“Also, He Never Hits Me.”

The sky darkened ominously while I was still sitting at my desk at work, sneaking occasional glances at my watch and the window. I hurried outside amid the 5:30 rush. The air wasn’t quite as humid as it had been at noon, it now seemed turbulent, a breeze picking up, clouds billowing above the buildings. I walked quickly, but the first drops started to fall before I made it to my bike. I decided to leave it and and take the bus. With no poncho, a white dress shirt, and no way to shield my glasses from the rain, it seemed like the safer option. Beijing’s streets came alive in the first few minutes before the storm. Fat raindrops fell haphazardly and a strong wind began to gust. The streets grew busier, drivers making even worse decisions, bikers frantic, pedestrians running and shouting, umbrella blooming open and obscuring vision. I had my umbrella out and my dress pants rolled up to avoid a soaking, and managed to squeeze onto a bus right as the lightning started, and with it, the deluge. The bus was packed, people shoving away damp umbrellas, fighting for a place to stand, an inch to breathe. The bodies steamed, windows fogging, the air fetid and stale already. I breathed shallowly, lips twisting in discomfort, wishing someone would crack open a window. By the time I got off the bus, my shirt was damp with perspiration, my cheeks red, and wisps and curls of hair escaping from the tight ponytail. I hop-skipped along the pavement, avoiding the worst puddles, the streets already filling with water. Beijing sewers have so much room for improvement. I walked along the cracked and broken sidewalk, and lightning broke directly overhead, accompanied by a peal of thunder loud and sudden enough to shake me. Home, I changed to docksiders and shorts, and ventured back out again for groceries.

Taking my time, no rush, no fear of ruining a work outfit, my purple umbrella held firmly slanted to prevent it from blowing inside out. This is much better than the bus. The wet streets glow blue and red and yellow, sidewalks empty. The sky is gloomy, store fronts abandoned. Bodies huddle inside small restaurant rooms, white tile under flickering fluorescent lights, small red plastic stools and sticky tabletops, no air. The smell of grilled meat and steamed rice hit the streets in little pockets as I walk by. The rain drums against the umbrella and my toes curl, damp in my shoes. Once home, I kick off my soaked shoes and shrug out of the damp clothes. Threads of lightning silently light up the sky for the rest of the night, thunder lost in distance and the relentless rain. I bend over the stove in my little kitchen, leaning my head against cool tile, a fan in the corner whirring and rocking on its stand as it rotates. The gas flickers into life under a pot, onions hit hot oil and sizzle. The rest of the apartment is dark, silent, empty; might as well be part of the rainy night, but my little enclave is safe and dry and smells like home.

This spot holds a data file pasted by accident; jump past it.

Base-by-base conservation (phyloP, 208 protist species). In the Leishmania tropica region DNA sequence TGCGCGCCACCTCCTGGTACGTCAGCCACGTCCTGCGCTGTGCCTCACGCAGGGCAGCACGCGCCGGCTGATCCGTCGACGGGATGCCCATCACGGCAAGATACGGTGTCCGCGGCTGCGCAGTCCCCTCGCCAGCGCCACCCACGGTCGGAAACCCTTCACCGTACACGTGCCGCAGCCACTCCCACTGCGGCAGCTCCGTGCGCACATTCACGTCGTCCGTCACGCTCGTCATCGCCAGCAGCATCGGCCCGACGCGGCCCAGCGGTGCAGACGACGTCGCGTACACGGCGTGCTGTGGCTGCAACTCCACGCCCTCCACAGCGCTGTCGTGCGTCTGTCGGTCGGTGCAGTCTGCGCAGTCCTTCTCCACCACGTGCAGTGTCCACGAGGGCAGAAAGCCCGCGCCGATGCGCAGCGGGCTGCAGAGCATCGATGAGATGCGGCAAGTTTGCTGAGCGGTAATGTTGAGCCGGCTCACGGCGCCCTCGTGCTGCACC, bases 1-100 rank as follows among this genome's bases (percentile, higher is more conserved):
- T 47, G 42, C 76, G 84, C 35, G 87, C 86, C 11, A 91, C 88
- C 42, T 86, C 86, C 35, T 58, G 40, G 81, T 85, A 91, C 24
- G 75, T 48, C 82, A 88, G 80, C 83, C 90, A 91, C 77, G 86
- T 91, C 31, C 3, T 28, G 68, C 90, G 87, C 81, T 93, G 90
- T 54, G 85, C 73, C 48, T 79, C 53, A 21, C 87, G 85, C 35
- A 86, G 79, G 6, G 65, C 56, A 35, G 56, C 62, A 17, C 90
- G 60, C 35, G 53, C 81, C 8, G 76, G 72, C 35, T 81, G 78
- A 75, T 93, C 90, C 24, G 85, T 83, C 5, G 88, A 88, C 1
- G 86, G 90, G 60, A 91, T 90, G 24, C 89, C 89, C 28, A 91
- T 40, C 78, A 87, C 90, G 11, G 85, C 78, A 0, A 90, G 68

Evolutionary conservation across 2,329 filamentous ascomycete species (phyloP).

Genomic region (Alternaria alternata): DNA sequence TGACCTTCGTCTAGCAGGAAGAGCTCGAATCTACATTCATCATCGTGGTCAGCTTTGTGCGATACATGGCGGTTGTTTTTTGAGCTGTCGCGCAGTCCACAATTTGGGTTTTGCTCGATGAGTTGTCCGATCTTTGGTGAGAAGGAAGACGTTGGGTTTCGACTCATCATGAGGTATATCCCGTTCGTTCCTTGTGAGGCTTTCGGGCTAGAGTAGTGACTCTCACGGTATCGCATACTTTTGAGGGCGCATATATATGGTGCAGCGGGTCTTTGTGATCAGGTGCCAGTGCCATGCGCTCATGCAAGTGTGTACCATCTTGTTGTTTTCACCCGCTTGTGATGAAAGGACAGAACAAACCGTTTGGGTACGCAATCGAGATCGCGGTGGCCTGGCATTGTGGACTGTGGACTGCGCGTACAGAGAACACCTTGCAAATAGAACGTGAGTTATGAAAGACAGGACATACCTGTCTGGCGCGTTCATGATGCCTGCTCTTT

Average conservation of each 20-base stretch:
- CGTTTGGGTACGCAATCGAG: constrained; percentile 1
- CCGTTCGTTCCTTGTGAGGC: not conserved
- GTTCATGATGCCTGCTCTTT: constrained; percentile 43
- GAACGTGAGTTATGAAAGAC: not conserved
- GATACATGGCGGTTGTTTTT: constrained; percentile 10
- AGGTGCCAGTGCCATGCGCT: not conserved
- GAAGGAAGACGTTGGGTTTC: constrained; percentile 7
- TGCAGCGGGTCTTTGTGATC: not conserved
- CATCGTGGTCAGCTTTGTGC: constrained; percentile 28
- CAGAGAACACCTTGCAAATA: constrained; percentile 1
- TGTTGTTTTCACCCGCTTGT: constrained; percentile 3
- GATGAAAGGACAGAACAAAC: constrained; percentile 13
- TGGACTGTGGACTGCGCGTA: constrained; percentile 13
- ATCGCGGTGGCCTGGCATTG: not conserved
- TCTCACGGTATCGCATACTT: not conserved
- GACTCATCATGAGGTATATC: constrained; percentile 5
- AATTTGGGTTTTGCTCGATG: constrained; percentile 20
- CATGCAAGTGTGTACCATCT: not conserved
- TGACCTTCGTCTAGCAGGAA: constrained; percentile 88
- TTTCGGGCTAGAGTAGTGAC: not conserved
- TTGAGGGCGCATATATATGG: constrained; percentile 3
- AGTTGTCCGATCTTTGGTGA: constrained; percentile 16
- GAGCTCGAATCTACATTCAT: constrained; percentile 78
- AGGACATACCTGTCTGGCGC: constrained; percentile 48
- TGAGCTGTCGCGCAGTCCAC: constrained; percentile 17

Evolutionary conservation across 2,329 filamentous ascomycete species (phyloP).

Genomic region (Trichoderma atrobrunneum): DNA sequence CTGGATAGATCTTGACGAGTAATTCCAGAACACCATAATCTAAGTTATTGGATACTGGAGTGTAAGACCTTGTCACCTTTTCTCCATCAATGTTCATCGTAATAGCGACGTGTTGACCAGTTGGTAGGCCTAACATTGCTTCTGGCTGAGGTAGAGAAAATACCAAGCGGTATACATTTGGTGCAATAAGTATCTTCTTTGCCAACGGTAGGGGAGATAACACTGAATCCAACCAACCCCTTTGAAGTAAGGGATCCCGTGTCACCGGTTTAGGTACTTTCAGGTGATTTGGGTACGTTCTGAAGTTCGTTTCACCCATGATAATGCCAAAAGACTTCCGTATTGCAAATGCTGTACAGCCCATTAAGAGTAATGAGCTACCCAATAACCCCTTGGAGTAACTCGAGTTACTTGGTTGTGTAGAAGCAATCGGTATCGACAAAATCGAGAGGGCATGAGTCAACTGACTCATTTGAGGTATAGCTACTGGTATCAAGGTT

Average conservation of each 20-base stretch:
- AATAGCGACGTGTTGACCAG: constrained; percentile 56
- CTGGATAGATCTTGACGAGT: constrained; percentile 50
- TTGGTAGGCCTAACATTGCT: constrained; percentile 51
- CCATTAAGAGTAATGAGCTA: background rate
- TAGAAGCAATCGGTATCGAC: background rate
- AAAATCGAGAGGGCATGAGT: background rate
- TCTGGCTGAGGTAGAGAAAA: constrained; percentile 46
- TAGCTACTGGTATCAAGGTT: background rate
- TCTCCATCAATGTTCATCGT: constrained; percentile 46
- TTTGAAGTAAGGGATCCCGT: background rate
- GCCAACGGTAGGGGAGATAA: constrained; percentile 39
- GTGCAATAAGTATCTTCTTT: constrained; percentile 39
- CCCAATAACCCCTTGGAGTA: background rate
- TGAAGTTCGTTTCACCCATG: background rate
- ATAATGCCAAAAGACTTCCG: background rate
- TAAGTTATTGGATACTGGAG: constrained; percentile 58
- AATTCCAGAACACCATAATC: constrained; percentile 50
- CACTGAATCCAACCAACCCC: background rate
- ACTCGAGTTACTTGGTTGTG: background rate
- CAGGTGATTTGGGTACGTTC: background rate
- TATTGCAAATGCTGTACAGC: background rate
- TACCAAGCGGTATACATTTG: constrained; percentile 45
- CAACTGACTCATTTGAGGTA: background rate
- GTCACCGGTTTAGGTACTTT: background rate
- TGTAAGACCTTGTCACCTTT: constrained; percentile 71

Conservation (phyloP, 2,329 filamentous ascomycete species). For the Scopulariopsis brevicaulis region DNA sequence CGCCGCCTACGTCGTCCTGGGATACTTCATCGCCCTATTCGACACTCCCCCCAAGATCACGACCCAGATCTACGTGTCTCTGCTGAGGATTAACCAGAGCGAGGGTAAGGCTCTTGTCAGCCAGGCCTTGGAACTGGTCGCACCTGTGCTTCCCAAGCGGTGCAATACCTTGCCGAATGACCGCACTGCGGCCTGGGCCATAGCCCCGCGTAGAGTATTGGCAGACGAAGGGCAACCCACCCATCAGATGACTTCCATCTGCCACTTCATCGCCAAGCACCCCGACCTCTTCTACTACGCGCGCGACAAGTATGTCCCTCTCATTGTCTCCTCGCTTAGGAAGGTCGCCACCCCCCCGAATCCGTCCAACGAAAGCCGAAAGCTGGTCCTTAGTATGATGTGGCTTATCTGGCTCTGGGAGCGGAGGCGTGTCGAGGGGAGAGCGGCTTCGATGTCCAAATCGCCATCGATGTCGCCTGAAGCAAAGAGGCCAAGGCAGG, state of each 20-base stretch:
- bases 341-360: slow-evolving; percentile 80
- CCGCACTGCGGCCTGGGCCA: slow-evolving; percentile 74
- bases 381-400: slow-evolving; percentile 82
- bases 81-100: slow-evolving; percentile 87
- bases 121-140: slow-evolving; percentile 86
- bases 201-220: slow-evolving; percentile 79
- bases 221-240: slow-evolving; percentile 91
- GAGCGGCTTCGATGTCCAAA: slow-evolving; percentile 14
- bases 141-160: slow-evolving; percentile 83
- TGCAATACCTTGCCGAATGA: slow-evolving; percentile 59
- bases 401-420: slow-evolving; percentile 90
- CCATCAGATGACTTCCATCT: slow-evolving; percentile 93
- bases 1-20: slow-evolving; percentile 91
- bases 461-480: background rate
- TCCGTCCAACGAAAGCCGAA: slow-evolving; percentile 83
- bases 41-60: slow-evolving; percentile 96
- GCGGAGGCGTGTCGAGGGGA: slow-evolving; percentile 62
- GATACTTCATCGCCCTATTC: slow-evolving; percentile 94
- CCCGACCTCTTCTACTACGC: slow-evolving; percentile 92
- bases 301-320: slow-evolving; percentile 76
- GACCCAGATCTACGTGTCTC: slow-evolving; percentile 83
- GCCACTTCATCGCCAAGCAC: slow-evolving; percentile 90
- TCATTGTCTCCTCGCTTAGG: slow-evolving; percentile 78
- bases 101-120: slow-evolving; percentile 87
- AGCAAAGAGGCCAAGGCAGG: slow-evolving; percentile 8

Sometimes, teaching can be rewarding. For example, if the student is 4 year old Peach, energetic, precocious, smart, cheerful, and impossible cute. Sometimes, you teach a 25 year old woman for an hour and a half and she spends 20 minutes asking you why you’re single and trying to set you up with a Chinese man. Thanks, but no thanks. The chapter we were covering was about compliments. I asked her to describe her boyfriend. This was what she came up with. “Well, he’s not very handsome. But he respects his parents. And he gives me useful advice. Also, he never hits me.” Good, that’s wonderful. I’m so glad that you have to clarify that he doesn’t beat you. And that, you know, you can speak about your significant other in such glowing terms.

Maybe I’m a little on the judgmental and picky side, but if all your boyfriend has going on for him is that he’s nice to his parents, can give you a few useful tips about life, and doesn’t physically abuse you…well that just doesn’t give me much faith in your judgement so please stop trying to fix my life.

It’s been a week of quick meals and take out with our frozen stores depleted. Since I had no lessons after work Tuesday, I restocked with a big batch of chicken broth and pasta sauce. This broth was more of a vegetable stock, heavy on the potatoes and onions, although I gave it a nice flavor boost by softening the aromatics in duck fat, using the duck skins from last week’s curry that I had frozen. This time, I was feeling a little on the lazy side and didn’t feel like chopping the vegetables to tiny bits and using a cheese grater on the carrots like I normally do. Instead, I softened the onion for a long time, added in the pepper, carrots, and celery, then blended it with a cup of stock into a thick puree. Mixed that back in with more stock, browned meat, coarsely chopped tomatoes, red wine, and a can of tomato paste and let it all simmer for an hour. I think I like it better this way then with all the little veggie chunks.

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